Bibliography. Il cardinale Diomede Falconio, O.F.M. : nel 50 anniversario della morte. L'Aquila : S. Bernardino, 1968. Contents: Presentazione.--Biographical note / I. Herscher.--Diomede Falconio e la sua famiglia religiosa / G. Marinangeli.--Diomede Falconio vescovo / R. Corona.--Il cardinal Falconio e Pescocostanzo / A. Di Ianni.--How Cardinal Falconio helped the Basilian congregation.--Falconio visto da vicino.--Dalle "Memorie."--Carte "Fondo Falconio" / R. Corona.--Bibliography / I. Herscher.--To my loved America. "Supplemento a Acta Provinciae Aprutinae S. Bernardini Senensis O.F.M., Anno XXII (1968)"; Chapeau, O.S.B., André and Charles N. Bransom. "Franciscan bishops." Franciscan Studies, XLVII (1987), 364; Code, Joseph Bernard. Dictionary of American Hierarchy, New York : Joseph Wagner, 1964, p. 86-87; Del Tedesco, Mary Macino. The Franciscan: Cardinal-Bishop Diomede Falconio, September 20, 1842-February 7, 1917. New York, Vantage Press 1972; LeBlanc, Jean. Dictionnaire biographique des évêques catholiques du Canada. les diocèses catholiques canadiens des Églises latine et orientales et leurs évêques; repères chronologiques et biographiques, 1658-2002. Ottawa : Wilson & Lafleur, 2002. (Gratianus. Série instruments de recherche), pp. 250-254; Pieta, Zenonem. Hierarchia Catholica Medii et Recentioris Aevi. Volumen IX (1903-1922). Patavii : Typis et Sumptibus Domus Editorialis "Il Messaggero di S. Antonio" apud Basilicam S. Antonii, 2002, pp. 10, 21 and 23; Ritzler, Remigium, and Pirminum Sefrin. Hierarchia Catholica Medii et Recentioris Aevi. Volumen VIII (1846-1903). Patavii : Typis et Sumptibus Domus Editorialis "Il Messaggero di S. Antonio" apud Basilicam S. Antonii, 1979, p. 73, 333 and 334; Sanfilippo, M. "Diomede Falconio et l'Église Catholique en Amérique du Nord." Rivista di Studi Canadesi, 1992, 43-47.

Link. His portrait and biography, in English, Wikipedia; his portrait and biography, in Italian, Wikipedia; his portrait by Thomas Eakins, National Gallery of Art, Washington, D.C., United States of America; and his arms, Araldica Vaticana.

(1) In 1897, it merged with the Order of Friars Minor.
(2) This is according to Code, Dictionary of American Hierarchy, p. 86; LeBlanc, Dictionnaire biographique des évéques catholiques du Canada, p. 250, indicates that he was ordained on January 4, 1886.
(3) Pope Leo XIII had insisted on these conditions in his apostolic letter to the American hierarchy Quam aerumnosa of December 10, 1888, but the document had had little effect.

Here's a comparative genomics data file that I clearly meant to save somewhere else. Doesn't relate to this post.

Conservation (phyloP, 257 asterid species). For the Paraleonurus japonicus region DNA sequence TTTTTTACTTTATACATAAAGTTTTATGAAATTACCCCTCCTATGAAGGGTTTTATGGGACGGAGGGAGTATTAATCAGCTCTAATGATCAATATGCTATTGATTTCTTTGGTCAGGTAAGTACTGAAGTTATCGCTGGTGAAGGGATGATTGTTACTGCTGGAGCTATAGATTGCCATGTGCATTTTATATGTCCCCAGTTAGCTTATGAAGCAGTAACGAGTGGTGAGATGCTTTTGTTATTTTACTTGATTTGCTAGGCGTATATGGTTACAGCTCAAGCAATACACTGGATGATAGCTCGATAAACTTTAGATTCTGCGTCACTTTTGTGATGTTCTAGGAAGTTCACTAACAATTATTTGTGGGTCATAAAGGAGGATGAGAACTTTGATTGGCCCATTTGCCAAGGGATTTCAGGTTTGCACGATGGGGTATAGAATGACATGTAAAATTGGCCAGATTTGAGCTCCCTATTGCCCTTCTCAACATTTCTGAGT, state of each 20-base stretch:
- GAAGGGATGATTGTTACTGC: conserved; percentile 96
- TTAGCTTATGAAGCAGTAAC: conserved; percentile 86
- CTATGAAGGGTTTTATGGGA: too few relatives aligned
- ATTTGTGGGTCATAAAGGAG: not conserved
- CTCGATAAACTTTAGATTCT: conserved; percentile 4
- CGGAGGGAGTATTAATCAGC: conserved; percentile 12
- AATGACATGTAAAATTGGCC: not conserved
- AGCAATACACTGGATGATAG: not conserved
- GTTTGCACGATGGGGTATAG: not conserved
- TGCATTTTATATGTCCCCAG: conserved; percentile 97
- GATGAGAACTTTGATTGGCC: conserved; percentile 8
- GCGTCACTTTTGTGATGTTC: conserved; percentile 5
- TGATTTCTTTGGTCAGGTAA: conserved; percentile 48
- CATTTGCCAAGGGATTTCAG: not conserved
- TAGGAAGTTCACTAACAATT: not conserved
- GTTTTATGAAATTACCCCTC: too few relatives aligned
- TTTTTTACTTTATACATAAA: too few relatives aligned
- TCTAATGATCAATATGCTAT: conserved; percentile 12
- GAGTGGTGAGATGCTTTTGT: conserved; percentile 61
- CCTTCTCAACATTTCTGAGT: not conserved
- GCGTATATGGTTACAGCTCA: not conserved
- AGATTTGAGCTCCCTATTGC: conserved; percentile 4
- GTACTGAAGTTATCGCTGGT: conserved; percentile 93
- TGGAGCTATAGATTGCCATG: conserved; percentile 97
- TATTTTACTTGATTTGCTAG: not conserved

(4) This is the text of his epitaph, composed by Fr. Pellegrino Paoli, transcribed from Del Tedesco, The Franciscan: Cardinal-Bishop Diomede Falconio, p. 117:

Qui
Riposono le Ceneri
ci
S. E. Il Cardinale Diomede Falconio
Dell'Ordine dei Frati Minori
Nato in Pescocostanzo il XX Settembre MDCCCXLII
Morto in Roma il VII Febbraio MDCCCXVII
Non Chiese Postumi Onori
Solo invoco
La Preghiera Cristiana.


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(21) 4. VICO, Antonio (1847-1929)

Birth. January 9, 1847, Agugliano, diocese of Ancona, Italy. Received the sacrament of confirmation, August 1, 1852.

Education. Collegio Capranica, Rome; Pontifical Gregorian University, Rome (doctorates in philosophy, theology and utroque iure, both canon and civil law).

Priesthood. Ordained, September 20, 1873, Ancona. Further studies, 1873-1876. Pastoral ministry in diocese of Rome, 1876-1877. Secretary of the nunciature in Spain, 1877-1880. Secretary of the apostolic delegation in Constantinople, 1880-1883. Auditor of the nunciature in France, 1883-1887. Auditor of the nunciature in Spain, 1887-1893. Auditor of the nunciature in Portugal, 1893-1897. Privy chamberlain of His Holiness, May 25, 1886. Named apostolic delegate and extraordinary legate to Colombia, November 24, 1897 (1).

Episcopate. Elected titular archbishop of Filippi, December 22, 1897. Consecrated, January 9, 1898, Collegio Capranica, Rome, by Cardinal Mariano Rampolla del Tindaro, secretary of State, assisted by Cesare Sambucetti, titular archbishop of Corinto, and by Antonio Sardi, bishop of Anagni. Nuncio in Belgium, February 4 (2), 1904. Nuncio in Spain, with faculties of legate a latere, October 21 (3), 1907.